Our Modern Feudalist Society

Image courtesy of Stockvault.

The first case I ever studied in property law will always stand out to me. It involved a plaintiff who bought land from a Native American tribe suing a defendant who had bought the same land from the United States. Chief Justice Marshall held that the Native American tribe didn’t have the ability to sell the land – they lacked “title” to it – and so the defendant was the rightful owner. This was because the United States had acquired it from Great Britain, who itself had discovered and conquered the land fair and square.

This case is taught to all first year law students in Property classes.
It introduces a bunch of basic terminology for would-be property lawyers to understand. That point aside, the case specifically highlights the basic assumptions of property law in common law jurisdictions, that is, law created under the English Crown established by William the Conqueror in 1066. In other words, it shows exactly how property has been viewed by the law for just under a thousand years. These ideas form the backbone of how people own stuff today. That’s why the certificate for owning your car is referred to as your car title, among other things.

Everything everyone owns is looked at through this ancient lens. Yes, it’s acquired correction and modification over the years, but that doesn’t negate the fact that the feudalist perspective governs how we get stuff and prevent others from stealing it. Every single protection for your prized possessions and home comes from ideas first articulated by some French conquerors trying to figure out how they were going to manage their new island. That system was eventually referred to as feudalism, and the common law is one of the supports that propped it up.

These ancient assumptions still have effects to this day.
I’m not just referring to property law at this point, but the whole of the law. Feudalism was chiefly established to create the dependency of vassal nobles to their higher ranking lords. As such, higher ranking individuals carried more influence in everything the system supported. The best example of this is sovereign immunity, a doctrine which rendered the Crown immune to the judgment of its own courts. This principle exists in American law, although it’s currently waived by statute. Still, the higher in the food chain, the more leeway a person gets.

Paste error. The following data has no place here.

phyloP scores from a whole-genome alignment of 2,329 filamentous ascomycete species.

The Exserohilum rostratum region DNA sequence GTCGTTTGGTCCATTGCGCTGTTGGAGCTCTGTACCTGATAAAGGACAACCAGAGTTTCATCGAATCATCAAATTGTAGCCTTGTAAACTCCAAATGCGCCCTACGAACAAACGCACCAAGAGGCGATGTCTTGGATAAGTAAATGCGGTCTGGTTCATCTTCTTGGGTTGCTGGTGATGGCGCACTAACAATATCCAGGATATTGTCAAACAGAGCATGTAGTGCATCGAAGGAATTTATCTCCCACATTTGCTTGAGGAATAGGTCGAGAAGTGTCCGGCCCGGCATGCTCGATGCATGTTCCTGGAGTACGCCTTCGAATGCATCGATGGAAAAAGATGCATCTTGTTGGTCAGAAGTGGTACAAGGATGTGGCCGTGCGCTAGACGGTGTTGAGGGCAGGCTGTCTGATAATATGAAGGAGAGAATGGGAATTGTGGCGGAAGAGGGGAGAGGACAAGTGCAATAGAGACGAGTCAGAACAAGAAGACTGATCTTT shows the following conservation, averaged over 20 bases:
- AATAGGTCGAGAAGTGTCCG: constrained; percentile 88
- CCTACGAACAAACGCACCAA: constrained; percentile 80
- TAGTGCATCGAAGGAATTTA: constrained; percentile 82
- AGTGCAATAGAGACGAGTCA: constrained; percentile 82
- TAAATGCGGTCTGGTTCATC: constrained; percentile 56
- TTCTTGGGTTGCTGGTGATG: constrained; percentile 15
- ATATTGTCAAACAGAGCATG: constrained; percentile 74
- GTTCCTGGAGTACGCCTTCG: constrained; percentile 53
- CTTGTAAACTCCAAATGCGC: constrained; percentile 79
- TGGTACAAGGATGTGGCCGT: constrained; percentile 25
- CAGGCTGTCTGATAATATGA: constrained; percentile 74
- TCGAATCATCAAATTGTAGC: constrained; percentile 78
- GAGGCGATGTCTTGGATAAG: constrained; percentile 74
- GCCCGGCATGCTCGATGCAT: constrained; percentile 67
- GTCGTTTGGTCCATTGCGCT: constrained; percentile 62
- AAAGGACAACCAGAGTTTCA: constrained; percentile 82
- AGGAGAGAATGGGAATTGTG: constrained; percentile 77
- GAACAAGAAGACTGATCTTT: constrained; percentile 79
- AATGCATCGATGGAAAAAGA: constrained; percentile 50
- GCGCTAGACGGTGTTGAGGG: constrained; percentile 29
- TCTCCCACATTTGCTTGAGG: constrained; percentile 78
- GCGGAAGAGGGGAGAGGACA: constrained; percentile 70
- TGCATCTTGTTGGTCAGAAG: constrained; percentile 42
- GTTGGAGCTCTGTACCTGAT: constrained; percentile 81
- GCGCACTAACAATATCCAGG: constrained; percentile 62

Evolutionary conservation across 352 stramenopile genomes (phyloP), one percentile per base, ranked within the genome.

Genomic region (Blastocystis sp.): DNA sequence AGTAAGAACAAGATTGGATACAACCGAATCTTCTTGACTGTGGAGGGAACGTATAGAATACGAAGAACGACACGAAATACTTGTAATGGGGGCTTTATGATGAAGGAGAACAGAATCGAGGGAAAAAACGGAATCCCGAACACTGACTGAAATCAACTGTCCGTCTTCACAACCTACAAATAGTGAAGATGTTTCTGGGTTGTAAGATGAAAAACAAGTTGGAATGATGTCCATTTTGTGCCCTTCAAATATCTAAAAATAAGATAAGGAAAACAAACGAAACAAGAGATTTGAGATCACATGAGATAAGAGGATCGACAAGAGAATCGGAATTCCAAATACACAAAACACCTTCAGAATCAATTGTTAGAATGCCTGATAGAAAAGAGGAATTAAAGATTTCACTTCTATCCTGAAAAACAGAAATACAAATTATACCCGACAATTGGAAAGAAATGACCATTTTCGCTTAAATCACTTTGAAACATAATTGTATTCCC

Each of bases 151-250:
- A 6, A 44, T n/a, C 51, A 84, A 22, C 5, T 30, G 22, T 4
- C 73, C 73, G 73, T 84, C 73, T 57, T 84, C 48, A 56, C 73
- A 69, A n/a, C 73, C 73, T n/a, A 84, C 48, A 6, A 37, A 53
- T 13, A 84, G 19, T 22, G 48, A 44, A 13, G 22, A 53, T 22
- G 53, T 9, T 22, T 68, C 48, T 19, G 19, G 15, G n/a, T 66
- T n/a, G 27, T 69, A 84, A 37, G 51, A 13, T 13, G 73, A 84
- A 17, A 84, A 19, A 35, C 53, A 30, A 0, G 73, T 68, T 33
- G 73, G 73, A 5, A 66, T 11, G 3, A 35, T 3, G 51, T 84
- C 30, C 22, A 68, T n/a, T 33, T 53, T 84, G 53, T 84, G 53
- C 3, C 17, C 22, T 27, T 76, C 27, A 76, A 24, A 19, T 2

In modern use, this shows up in the ability of those who have resources are more likely to benefit from the court system. Money can get laws written (check out Saving Capitalism for info on it), but it mostly gets access to the best legal minds available. Regular individuals might get stuck with representation they don’t want. That’s important, because it puts one person at a disadvantage at the time when they need every advantage they can get.

In many ways, we still live in a feudalist society.
Feudalism had those same features which never got removed after the Renaissance. The only thing that changed was how wealth and land got acquired. England moved gradually away from nobility land grants, and private interests were able to acquire what was originally reserved for social elites. Here in the U.S., the same thing continued, but with the idea that at least nominally we’re not supposed to inherently favor one person over another.

Such an endeavor is hard to accomplish when we’re using a system which provides more resources to specific classes of people. If you doubt that, I’d suggest that you try to hire the best personal attorney in your community. Some people might not even be able to afford sitting down to meet with them, as meetings to engage an attorney can be billed. After the sticker shock wears off, remember that some businesses and people can hire teams of people just like that and not care about price tag.

Although we don’t have serfs who are tied to the land anymore, there are still systems in place which enforce that state of affairs. It never got fixed because nobody in 1787 thought it needed fixing. To be fair, all the people writing the Constitution had full access to the courts, so from their perspective things worked just fine. They didn’t worry about everyone who was in the country at the time – the Three-Fifths Compromise is another great example. Regardless, we still live with at least some aspects of feudalism still in place.